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An Empirical Analysis of Umbrella Branding

An Empirical Analysis of Umbrella Branding In this article, the author studies the processes by which consumers’ quality perceptions of a brand in a product category are affected by their experience with the same brand in a different category. The model proposed and estimated explicitly incorporates some of the basic consumer behavior premises of signaling theory of umbrella branding (Montgomery and Wernerfelt 1992; Wernerfelt 1988). The author provides a framework to analyze the impact of marketing mix strategies in one product category on quality perceptions, consumer perceived risk, and consumer choice behavior in a different category. The model is estimated on panel data for two oral hygiene products, toothpaste and toothbrushes, in which a subset of brands share the same brand name across the two product categories. The results show strong support for the consumer premises of the signaling theory of umbrella branding. http://www.deepdyve.com/assets/images/DeepDyve-Logo-lg.png Journal of Marketing Research SAGE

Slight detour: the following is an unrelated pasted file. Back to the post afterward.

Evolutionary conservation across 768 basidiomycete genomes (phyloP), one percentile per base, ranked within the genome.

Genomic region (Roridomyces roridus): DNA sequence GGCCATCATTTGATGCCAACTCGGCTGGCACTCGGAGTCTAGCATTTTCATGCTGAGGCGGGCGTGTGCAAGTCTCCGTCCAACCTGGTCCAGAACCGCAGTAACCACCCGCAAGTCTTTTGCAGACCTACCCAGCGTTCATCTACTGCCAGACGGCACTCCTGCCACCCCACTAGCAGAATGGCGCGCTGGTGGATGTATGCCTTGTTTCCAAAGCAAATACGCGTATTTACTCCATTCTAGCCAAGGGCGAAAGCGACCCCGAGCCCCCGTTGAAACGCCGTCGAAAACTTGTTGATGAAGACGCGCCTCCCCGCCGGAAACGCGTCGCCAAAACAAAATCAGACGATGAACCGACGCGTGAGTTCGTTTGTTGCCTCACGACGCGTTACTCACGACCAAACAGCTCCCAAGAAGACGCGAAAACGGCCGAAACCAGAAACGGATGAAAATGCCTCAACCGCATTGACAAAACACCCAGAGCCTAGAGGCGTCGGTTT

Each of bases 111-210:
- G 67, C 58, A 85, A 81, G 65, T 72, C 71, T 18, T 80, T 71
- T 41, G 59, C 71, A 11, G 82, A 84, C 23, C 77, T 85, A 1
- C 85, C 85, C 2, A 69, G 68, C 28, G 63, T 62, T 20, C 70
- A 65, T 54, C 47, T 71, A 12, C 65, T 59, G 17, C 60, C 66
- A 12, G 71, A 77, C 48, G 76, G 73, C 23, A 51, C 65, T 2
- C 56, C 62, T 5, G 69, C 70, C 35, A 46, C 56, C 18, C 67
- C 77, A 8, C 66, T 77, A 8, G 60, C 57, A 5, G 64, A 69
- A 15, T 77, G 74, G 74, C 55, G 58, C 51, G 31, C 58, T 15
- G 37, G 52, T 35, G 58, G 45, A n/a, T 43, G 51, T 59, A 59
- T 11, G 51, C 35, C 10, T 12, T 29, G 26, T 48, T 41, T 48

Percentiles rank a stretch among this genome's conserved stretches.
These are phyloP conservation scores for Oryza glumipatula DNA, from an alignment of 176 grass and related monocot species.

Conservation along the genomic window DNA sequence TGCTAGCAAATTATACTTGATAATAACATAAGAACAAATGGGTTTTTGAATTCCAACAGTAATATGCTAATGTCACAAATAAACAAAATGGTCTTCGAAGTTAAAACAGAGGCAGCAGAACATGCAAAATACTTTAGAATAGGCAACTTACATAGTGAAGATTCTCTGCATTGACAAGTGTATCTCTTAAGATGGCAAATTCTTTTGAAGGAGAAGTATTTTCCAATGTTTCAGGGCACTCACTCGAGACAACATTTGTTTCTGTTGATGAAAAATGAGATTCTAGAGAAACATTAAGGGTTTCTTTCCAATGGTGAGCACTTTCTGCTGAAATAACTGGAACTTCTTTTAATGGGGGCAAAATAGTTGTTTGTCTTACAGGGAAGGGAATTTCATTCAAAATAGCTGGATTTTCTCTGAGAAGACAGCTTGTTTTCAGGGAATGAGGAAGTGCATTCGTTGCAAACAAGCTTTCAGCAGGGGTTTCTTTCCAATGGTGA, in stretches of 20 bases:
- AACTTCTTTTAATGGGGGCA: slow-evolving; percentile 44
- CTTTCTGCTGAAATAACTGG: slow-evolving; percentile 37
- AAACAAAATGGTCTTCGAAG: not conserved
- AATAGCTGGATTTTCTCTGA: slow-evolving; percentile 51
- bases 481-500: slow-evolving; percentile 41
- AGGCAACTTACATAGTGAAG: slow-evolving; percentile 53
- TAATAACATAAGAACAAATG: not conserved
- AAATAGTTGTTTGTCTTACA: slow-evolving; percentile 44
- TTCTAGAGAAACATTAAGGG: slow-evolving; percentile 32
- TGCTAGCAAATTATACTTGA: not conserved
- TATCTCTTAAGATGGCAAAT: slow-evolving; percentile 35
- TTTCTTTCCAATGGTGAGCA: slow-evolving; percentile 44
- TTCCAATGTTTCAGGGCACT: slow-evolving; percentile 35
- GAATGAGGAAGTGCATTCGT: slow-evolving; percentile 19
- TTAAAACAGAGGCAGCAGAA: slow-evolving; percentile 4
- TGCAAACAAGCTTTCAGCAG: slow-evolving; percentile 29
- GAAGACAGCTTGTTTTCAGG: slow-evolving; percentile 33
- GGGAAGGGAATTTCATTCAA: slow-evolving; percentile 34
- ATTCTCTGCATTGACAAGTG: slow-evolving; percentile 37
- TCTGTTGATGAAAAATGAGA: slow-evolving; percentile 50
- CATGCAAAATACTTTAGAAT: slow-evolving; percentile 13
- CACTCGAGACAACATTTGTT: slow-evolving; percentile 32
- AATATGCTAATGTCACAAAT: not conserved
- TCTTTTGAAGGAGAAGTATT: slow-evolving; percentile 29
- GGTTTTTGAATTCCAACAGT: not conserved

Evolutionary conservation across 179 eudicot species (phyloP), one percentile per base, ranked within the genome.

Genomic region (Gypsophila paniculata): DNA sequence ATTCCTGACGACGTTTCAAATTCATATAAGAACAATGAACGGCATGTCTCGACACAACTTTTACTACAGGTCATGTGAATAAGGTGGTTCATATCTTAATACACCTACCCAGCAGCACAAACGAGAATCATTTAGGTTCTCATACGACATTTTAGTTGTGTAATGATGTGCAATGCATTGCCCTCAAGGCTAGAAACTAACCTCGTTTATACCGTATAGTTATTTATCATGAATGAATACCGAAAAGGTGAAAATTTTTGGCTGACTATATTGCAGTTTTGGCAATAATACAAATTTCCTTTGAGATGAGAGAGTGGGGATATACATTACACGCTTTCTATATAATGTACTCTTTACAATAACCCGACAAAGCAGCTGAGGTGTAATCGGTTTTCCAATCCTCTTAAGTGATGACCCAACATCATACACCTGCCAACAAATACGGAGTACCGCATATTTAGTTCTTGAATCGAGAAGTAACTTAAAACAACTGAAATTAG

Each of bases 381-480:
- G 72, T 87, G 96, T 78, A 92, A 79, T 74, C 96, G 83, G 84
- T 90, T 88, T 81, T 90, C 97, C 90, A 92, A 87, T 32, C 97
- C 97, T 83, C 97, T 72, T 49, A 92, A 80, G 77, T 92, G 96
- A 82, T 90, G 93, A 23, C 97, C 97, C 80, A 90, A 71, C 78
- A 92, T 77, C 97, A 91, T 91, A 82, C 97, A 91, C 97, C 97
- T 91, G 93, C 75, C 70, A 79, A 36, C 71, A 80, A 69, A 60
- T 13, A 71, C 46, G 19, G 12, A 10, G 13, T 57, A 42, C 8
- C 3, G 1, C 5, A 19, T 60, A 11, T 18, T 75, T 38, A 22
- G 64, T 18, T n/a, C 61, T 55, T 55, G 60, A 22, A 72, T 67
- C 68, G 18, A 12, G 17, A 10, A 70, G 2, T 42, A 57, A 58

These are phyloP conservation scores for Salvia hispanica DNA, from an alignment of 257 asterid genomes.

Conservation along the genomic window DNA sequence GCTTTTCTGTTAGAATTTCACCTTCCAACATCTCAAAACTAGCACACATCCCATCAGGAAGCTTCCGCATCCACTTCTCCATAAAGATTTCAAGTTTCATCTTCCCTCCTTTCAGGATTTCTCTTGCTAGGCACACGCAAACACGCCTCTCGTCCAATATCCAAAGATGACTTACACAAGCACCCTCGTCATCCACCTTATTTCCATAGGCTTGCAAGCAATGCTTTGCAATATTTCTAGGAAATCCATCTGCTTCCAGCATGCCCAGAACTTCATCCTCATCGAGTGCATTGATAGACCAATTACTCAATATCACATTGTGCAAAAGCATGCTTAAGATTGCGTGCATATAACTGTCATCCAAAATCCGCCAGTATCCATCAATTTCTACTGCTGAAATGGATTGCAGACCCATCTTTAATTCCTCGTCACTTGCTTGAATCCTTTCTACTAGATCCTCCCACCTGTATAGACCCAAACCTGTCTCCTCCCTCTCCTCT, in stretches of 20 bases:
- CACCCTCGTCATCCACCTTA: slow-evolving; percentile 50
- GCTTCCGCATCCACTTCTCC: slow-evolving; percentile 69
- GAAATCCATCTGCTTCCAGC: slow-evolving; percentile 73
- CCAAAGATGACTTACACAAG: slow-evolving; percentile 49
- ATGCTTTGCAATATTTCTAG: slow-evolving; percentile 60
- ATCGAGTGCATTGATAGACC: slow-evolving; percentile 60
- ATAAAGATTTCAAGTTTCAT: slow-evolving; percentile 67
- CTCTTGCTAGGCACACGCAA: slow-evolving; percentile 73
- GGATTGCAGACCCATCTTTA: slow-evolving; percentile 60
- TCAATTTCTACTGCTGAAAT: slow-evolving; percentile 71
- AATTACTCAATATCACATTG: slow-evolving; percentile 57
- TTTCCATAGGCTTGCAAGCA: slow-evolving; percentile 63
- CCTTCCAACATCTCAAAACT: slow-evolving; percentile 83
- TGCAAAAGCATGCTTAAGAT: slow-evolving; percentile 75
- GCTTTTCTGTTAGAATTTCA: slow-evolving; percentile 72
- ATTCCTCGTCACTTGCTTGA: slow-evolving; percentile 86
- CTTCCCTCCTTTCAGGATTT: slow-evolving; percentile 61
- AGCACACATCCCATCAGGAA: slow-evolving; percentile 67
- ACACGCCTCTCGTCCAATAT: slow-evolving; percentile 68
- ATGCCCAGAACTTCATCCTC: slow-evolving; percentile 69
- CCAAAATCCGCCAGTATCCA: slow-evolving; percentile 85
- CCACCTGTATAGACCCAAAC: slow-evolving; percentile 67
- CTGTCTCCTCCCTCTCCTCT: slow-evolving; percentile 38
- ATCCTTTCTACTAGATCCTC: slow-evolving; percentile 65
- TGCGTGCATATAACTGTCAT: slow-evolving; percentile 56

An Empirical Analysis of Umbrella Branding

Journal of Marketing Research , Volume 35 (3): 13 – Aug 1, 1998

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References (27)

Publisher
SAGE
Copyright
© 1998 American Marketing Association
ISSN
0022-2437
eISSN
1547-7193
DOI
10.1177/002224379803500305
Publisher site
See Article on Publisher Site

Abstract

In this article, the author studies the processes by which consumers’ quality perceptions of a brand in a product category are affected by their experience with the same brand in a different category. The model proposed and estimated explicitly incorporates some of the basic consumer behavior premises of signaling theory of umbrella branding (Montgomery and Wernerfelt 1992; Wernerfelt 1988). The author provides a framework to analyze the impact of marketing mix strategies in one product category on quality perceptions, consumer perceived risk, and consumer choice behavior in a different category. The model is estimated on panel data for two oral hygiene products, toothpaste and toothbrushes, in which a subset of brands share the same brand name across the two product categories. The results show strong support for the consumer premises of the signaling theory of umbrella branding.

Journal

Journal of Marketing ResearchSAGE

Published: Aug 1, 1998

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